Business cards are stored and collected in special folders or rotary files, whereby it is becoming more and more common to scan the cards in order to have the contact details of the person concerned immediately available on the computer.
In earlier times, engravers printed the business cards.
Business cards in small numbers (as a temporary measure for new employees or for the private sector) are now often produced with commercially available printers .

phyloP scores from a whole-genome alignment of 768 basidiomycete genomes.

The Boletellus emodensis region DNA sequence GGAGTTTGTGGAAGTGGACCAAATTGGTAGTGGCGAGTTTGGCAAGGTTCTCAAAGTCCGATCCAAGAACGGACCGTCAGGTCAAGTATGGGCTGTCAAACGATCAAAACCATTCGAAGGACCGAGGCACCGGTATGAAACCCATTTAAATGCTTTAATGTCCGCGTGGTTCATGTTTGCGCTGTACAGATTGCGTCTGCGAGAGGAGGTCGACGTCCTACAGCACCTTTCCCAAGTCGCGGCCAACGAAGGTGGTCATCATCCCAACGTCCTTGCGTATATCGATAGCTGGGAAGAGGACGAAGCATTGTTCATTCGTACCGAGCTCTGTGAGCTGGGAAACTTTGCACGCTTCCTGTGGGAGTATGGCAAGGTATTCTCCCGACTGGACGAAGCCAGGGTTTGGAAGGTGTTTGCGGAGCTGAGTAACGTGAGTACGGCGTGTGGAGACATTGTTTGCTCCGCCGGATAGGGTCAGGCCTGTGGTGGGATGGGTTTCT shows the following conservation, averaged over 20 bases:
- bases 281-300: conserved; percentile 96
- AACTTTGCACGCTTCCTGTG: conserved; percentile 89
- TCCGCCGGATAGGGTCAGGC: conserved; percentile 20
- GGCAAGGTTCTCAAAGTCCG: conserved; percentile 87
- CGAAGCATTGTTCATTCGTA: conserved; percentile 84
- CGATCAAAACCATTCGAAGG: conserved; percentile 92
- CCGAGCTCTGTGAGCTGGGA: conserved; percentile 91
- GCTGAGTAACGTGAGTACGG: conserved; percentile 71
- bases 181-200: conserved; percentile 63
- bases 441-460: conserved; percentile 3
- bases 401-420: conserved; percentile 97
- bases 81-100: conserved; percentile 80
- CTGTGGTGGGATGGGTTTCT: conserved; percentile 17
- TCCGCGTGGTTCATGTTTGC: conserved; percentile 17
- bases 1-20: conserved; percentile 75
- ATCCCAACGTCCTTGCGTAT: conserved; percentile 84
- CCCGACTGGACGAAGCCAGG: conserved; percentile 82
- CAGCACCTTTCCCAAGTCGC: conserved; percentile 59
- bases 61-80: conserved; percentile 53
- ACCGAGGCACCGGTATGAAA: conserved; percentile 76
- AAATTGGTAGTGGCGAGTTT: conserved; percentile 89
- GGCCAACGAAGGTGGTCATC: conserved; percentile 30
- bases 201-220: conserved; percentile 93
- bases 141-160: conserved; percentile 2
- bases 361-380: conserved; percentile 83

Business cards for professional use are usually of printers in the offset printing process produced. The classic business card is printed on the finest cardboard, e.g. B. diplomatic cardboard or ivory cardboard. Particularly high quality cards are made using steel engraving . To do this, the print motif is engraved by hand in a steel plate. In contrast to the usual printed business cards, the printed motif is raised on these cards. This means that the writing stands out in three dimensions from the paper and also has a slight sheen. Cheaper variants with the same effect are the so-called UV spot varnish or partial UV varnish printing and the so-called thermal relief printing developed in the USA . The last two methods are very common in North and South America.